Is­sues and So­lu­tions

A re­cent re­port from the IFJ and SAMSN ex­am­ines the var­i­ous press­ing is­sues South Asian women jour­nal­ists face and of­fers some an­swers.

Southasia - - CONTENTS -

Me­dia is per­haps one of the most thriv­ing in­dus­tries in to­day’s world. Rapid ex­pan­sion in the in­dus­try has led to an in­crease in the de­mand for me­dia per­sons. The grow­ing reach of the me­dia has blurred the con­cept of borders. These days, jour­nal­ists travel to far-flung places to cover events of in­ter­na­tional im­por­tance and many have even sac­ri­ficed their lives in the line of duty.

There was a time when jour­nal­ism was con­sid­ered a men-only pro­fes­sion. Not any­more. To­day, fe­male jour­nal­ists work along­side their male col­leagues in the print and elec­tronic me­dia. In re­cent years, many western fe­male jour­nal­ists have cov­ered wars in dif­fer­ent parts of the world.

But sadly, de­spite all the progress, the work­ing con­di­tions re­main pre­car­i­ous for women jour­nal­ists in South Asia. The sil­ver lin­ing, in spite of all the dif­fi­cul­ties, is that South Asian women are join­ing jour­nal­ism in large num­bers though they have to work in harsher con­di­tions than their male coun­ter­parts.

Be­tween Fe­bru­ary and July 2013, the South Asia Me­dia Sol­i­dar­ity Net­work (SAMSN) – an al­liance of jour­nal­ists’ trade unions, press free­dom or­ga­ni­za­tions and jour­nal­ists in South Asia com­mit­ted to work­ing to­gether to pro­mote free­dom of ex­pres­sion, free­dom of as­so­ci­a­tion and jour­nal­ists’ rights in South Asian coun­tries – or­ga­nized a se­ries of con­fer­ences in Afghanistan, Bangladesh, In­dia, Nepal, Pak­istan and Sri Lanka.

Con­ducted as part of the IFJSAMSN project on gen­der equal­ity, the aim of the ini­tia­tive was to high­light the press­ing is­sues women jour­nal­ists face and the need to de­velop a strong net­work whereby women jour­nal­ists in South Asia can work to­gether and or­ga­nize them­selves around com­mon causes and con­cerns.

Some com­mon prob­lems re­ported by the jour­nal­ists of all South Asian coun­tries that par­tic­i­pated in this project were dis­crim­i­na­tion in the types of work as­signed to them, pro­mo­tional op­por­tu­ni­ties, sex­ual ha­rass­ment, lack of ma­ter­nity ben­e­fits and poor sup­port con­di­tions for work­ing moth­ers. But prob­lems vary from coun­try to coun­try. In Afghanistan, for ex­am­ple, there is no safety for women jour­nal­ists or guar­an­tee for their lives, es­pe­cially if they cover and pub­li­cize crit­i­cal is­sues like cor­rup­tion or sex­ual vi­o­lence against women.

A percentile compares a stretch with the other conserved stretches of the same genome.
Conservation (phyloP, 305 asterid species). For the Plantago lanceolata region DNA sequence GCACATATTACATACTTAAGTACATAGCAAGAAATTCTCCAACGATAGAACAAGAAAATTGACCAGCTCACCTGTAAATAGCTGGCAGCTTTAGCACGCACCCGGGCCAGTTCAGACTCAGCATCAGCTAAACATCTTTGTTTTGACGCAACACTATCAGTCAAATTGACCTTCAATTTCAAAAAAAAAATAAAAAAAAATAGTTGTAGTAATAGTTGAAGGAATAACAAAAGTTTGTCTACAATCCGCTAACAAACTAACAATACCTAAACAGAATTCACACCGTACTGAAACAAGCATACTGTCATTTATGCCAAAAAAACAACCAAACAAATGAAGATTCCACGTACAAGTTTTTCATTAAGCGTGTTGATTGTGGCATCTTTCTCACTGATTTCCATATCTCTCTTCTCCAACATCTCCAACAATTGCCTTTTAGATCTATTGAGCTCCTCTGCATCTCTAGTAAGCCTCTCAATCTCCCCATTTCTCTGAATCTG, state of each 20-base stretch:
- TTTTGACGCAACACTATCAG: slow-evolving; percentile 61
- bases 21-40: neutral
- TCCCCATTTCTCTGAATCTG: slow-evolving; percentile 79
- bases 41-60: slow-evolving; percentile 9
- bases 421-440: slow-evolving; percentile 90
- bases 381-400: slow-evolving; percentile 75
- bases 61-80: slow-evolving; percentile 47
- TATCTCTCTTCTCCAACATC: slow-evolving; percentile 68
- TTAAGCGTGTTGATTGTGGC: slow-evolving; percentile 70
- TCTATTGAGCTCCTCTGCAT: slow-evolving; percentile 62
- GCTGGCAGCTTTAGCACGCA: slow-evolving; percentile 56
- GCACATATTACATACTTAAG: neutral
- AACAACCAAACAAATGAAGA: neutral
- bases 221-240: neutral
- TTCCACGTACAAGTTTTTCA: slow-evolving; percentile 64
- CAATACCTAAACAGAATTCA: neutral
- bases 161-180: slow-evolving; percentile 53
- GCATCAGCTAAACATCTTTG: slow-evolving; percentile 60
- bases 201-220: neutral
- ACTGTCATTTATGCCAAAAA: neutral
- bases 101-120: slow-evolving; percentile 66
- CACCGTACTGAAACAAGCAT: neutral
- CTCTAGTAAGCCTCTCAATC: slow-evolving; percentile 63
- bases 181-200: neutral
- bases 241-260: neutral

Afghanistan pre­sents a chill­ing re­minder of the truly pre­car­i­ous sta­tus of women jour­nal­ists in South Asia. Afghanistan’s me­dia opened up af­ter 2006 and the coun­try now has around 100 ra­dio sta­tions, at least 75 tele­vi­sion sta­tions and scores of news pub­li­ca­tions. Ac­cord­ing to in­for­ma­tion from the Afghan Min­istry of In­for­ma­tion and Cul­ture, women com­prise around 1500 of the coun­try’s 10,000 jour­nal­ists.

How­ever, for Afghan women who wish to join jour­nal­ism, the first ob­sta­cle is of­ten their own fam­ily as cul­tural ta­boos are strong in Afghan so­ci­ety. They also have to face so­cial re­stric­tions and the ter­ror of war­lords. Reporting is a highly dan­ger­ous field for women jour­nal­ists and they are of­ten dis­cour­aged to go out on as­sign­ments. The lack of se­cu­rity for women jour­nal­ists has forced a large num­ber of women to leave the pro­fes­sion. Since 2003, Afghanistan has lost at least five women jour­nal­ists but their cases have not been in­ves­ti­gated.

The sit­u­a­tion is not so gloomy in Bangladesh where women jour­nal­ists have held a prom­i­nent place. But there is lit­tle recog­ni­tion of their is­sues and their strug­gles. Around 300 fe­male jour­nal­ists are work­ing in Bangladesh but there are very few women at the pol­icy-mak­ing level. Al­though fe­male re­porters are work­ing on all types of news beats such as en­ergy, eco­nomic, po­lit­i­cal, par­lia­ment, crime, sports and elec­tions, they of­ten face dis­par­i­ties in work as­sign­ments.

Fun­da­men­tal­ist forces like the He­fa­jat-e-Is­lam pose a great threat to women jour­nal­ists. Women have been at­tacked and ridiculed while cov­er­ing pub­lic meet­ings and stopped from reporting in the field. A jour­nal­ist Na­dia Sharmeen was bru­tally at­tacked when she was cov­er­ing a He­fa­jat meet­ing.

Bhutan is a much bet­ter coun­try for women jour­nal­ists. Un­til 2008, there were very few news­pa­pers in the coun­try but now there are 12. With the growth in me­dia out­lets, the num­ber of women jour­nal­ists has also in­creased. The gen­eral work­ing con­di­tions of both male and fe­male jour­nal­ists in the coun­try are at par. Women are paid equal or even bet­ter wages than their male coun­ter­parts.